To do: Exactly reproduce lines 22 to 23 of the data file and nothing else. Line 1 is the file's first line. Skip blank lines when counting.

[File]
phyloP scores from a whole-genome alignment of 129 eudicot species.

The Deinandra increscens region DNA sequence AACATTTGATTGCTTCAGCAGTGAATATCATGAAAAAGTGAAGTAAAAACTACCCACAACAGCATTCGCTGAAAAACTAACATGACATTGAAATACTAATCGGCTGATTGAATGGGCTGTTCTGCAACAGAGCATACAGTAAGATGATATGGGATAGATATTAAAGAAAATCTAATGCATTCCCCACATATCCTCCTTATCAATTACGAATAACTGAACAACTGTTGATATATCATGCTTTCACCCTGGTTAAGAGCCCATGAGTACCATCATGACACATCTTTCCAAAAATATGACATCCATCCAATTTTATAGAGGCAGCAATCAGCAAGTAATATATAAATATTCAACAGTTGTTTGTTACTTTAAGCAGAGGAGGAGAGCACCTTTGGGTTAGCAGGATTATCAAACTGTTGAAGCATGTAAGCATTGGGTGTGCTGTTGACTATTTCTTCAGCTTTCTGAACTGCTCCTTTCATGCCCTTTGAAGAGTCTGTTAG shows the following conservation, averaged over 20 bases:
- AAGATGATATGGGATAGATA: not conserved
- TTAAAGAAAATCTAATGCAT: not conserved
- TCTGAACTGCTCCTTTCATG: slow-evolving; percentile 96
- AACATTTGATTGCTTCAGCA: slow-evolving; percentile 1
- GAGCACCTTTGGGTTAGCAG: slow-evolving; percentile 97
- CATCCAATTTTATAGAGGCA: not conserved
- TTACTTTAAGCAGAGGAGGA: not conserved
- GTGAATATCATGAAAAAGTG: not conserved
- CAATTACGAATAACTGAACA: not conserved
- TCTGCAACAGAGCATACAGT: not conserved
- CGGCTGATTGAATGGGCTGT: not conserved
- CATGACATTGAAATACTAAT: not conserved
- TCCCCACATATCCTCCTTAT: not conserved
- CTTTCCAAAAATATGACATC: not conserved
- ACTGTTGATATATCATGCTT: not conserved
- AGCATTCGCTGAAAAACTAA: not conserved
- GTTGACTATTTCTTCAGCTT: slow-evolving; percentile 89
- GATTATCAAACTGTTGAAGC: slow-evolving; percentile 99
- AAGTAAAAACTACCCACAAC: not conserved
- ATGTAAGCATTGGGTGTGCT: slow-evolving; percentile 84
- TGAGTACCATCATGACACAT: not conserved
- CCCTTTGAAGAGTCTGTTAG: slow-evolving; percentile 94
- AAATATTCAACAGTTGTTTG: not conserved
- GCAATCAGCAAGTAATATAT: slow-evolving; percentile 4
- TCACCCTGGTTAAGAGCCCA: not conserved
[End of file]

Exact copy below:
- ATGTAAGCATTGGGTGTGCT: slow-evolving; percentile 84
- TGAGTACCATCATGACACAT: not conserved